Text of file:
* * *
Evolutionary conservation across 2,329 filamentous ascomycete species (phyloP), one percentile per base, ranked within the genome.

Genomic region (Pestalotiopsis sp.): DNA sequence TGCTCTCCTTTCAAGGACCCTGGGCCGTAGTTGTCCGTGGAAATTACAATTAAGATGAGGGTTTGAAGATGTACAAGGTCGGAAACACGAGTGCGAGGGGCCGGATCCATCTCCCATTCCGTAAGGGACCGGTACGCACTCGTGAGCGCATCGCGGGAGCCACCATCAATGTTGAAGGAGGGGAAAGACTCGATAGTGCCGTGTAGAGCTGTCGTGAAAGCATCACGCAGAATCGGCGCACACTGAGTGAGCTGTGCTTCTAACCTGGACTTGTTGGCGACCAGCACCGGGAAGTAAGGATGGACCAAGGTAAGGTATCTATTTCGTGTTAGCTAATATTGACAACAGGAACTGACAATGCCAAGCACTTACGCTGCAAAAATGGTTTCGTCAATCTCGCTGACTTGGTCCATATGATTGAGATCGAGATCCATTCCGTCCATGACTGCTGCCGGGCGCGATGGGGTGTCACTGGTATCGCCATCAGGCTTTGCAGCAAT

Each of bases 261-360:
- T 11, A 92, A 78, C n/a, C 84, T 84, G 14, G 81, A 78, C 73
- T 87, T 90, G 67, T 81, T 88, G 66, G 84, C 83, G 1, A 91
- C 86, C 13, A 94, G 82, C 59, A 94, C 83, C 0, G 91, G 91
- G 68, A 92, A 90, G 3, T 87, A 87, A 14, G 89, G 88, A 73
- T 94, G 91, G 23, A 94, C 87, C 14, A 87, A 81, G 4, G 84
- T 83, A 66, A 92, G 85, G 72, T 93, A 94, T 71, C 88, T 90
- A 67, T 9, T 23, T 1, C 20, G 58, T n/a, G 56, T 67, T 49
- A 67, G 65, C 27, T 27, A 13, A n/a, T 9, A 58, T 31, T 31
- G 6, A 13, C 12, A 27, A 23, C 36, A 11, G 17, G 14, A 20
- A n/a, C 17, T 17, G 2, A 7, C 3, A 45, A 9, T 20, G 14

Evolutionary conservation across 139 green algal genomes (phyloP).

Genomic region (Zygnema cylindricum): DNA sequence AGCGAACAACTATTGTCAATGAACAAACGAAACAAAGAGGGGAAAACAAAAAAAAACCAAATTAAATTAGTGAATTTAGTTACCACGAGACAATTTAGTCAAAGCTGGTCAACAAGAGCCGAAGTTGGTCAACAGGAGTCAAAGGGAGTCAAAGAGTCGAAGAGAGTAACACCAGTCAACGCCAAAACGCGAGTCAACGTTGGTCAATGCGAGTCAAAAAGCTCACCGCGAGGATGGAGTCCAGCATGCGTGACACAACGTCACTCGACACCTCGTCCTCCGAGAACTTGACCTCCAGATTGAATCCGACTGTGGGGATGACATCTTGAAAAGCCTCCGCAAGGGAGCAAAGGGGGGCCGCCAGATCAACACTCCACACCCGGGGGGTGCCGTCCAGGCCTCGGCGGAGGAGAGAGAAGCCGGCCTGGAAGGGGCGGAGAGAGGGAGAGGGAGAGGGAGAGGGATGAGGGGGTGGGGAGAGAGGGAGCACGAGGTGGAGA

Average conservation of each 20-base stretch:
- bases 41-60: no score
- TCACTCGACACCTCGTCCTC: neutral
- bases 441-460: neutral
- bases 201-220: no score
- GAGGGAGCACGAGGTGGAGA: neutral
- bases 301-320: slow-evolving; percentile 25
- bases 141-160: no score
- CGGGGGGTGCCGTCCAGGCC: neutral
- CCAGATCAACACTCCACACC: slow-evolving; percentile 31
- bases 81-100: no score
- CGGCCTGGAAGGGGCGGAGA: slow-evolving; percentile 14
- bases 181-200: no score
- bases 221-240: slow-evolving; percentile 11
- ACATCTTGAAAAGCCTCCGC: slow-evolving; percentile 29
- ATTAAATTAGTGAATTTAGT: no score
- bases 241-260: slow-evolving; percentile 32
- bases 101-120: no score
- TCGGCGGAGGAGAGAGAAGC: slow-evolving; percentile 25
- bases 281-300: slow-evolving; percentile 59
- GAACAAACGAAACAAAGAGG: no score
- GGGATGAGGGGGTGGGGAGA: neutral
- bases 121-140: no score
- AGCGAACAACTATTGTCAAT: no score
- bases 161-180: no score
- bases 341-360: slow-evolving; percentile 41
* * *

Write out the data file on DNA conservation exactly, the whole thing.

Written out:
Evolutionary conservation across 2,329 filamentous ascomycete species (phyloP), one percentile per base, ranked within the genome.

Genomic region (Pestalotiopsis sp.): DNA sequence TGCTCTCCTTTCAAGGACCCTGGGCCGTAGTTGTCCGTGGAAATTACAATTAAGATGAGGGTTTGAAGATGTACAAGGTCGGAAACACGAGTGCGAGGGGCCGGATCCATCTCCCATTCCGTAAGGGACCGGTACGCACTCGTGAGCGCATCGCGGGAGCCACCATCAATGTTGAAGGAGGGGAAAGACTCGATAGTGCCGTGTAGAGCTGTCGTGAAAGCATCACGCAGAATCGGCGCACACTGAGTGAGCTGTGCTTCTAACCTGGACTTGTTGGCGACCAGCACCGGGAAGTAAGGATGGACCAAGGTAAGGTATCTATTTCGTGTTAGCTAATATTGACAACAGGAACTGACAATGCCAAGCACTTACGCTGCAAAAATGGTTTCGTCAATCTCGCTGACTTGGTCCATATGATTGAGATCGAGATCCATTCCGTCCATGACTGCTGCCGGGCGCGATGGGGTGTCACTGGTATCGCCATCAGGCTTTGCAGCAAT

Each of bases 261-360:
- T 11, A 92, A 78, C n/a, C 84, T 84, G 14, G 81, A 78, C 73
- T 87, T 90, G 67, T 81, T 88, G 66, G 84, C 83, G 1, A 91
- C 86, C 13, A 94, G 82, C 59, A 94, C 83, C 0, G 91, G 91
- G 68, A 92, A 90, G 3, T 87, A 87, A 14, G 89, G 88, A 73
- T 94, G 91, G 23, A 94, C 87, C 14, A 87, A 81, G 4, G 84
- T 83, A 66, A 92, G 85, G 72, T 93, A 94, T 71, C 88, T 90
- A 67, T 9, T 23, T 1, C 20, G 58, T n/a, G 56, T 67, T 49
- A 67, G 65, C 27, T 27, A 13, A n/a, T 9, A 58, T 31, T 31
- G 6, A 13, C 12, A 27, A 23, C 36, A 11, G 17, G 14, A 20
- A n/a, C 17, T 17, G 2, A 7, C 3, A 45, A 9, T 20, G 14

Evolutionary conservation across 139 green algal genomes (phyloP).

Genomic region (Zygnema cylindricum): DNA sequence AGCGAACAACTATTGTCAATGAACAAACGAAACAAAGAGGGGAAAACAAAAAAAAACCAAATTAAATTAGTGAATTTAGTTACCACGAGACAATTTAGTCAAAGCTGGTCAACAAGAGCCGAAGTTGGTCAACAGGAGTCAAAGGGAGTCAAAGAGTCGAAGAGAGTAACACCAGTCAACGCCAAAACGCGAGTCAACGTTGGTCAATGCGAGTCAAAAAGCTCACCGCGAGGATGGAGTCCAGCATGCGTGACACAACGTCACTCGACACCTCGTCCTCCGAGAACTTGACCTCCAGATTGAATCCGACTGTGGGGATGACATCTTGAAAAGCCTCCGCAAGGGAGCAAAGGGGGGCCGCCAGATCAACACTCCACACCCGGGGGGTGCCGTCCAGGCCTCGGCGGAGGAGAGAGAAGCCGGCCTGGAAGGGGCGGAGAGAGGGAGAGGGAGAGGGAGAGGGATGAGGGGGTGGGGAGAGAGGGAGCACGAGGTGGAGA

Average conservation of each 20-base stretch:
- bases 41-60: no score
- TCACTCGACACCTCGTCCTC: neutral
- bases 441-460: neutral
- bases 201-220: no score
- GAGGGAGCACGAGGTGGAGA: neutral
- bases 301-320: slow-evolving; percentile 25
- bases 141-160: no score
- CGGGGGGTGCCGTCCAGGCC: neutral
- CCAGATCAACACTCCACACC: slow-evolving; percentile 31
- bases 81-100: no score
- CGGCCTGGAAGGGGCGGAGA: slow-evolving; percentile 14
- bases 181-200: no score
- bases 221-240: slow-evolving; percentile 11
- ACATCTTGAAAAGCCTCCGC: slow-evolving; percentile 29
- ATTAAATTAGTGAATTTAGT: no score
- bases 241-260: slow-evolving; percentile 32
- bases 101-120: no score
- TCGGCGGAGGAGAGAGAAGC: slow-evolving; percentile 25
- bases 281-300: slow-evolving; percentile 59
- GAACAAACGAAACAAAGAGG: no score
- GGGATGAGGGGGTGGGGAGA: neutral
- bases 121-140: no score
- AGCGAACAACTATTGTCAAT: no score
- bases 161-180: no score
- bases 341-360: slow-evolving; percentile 41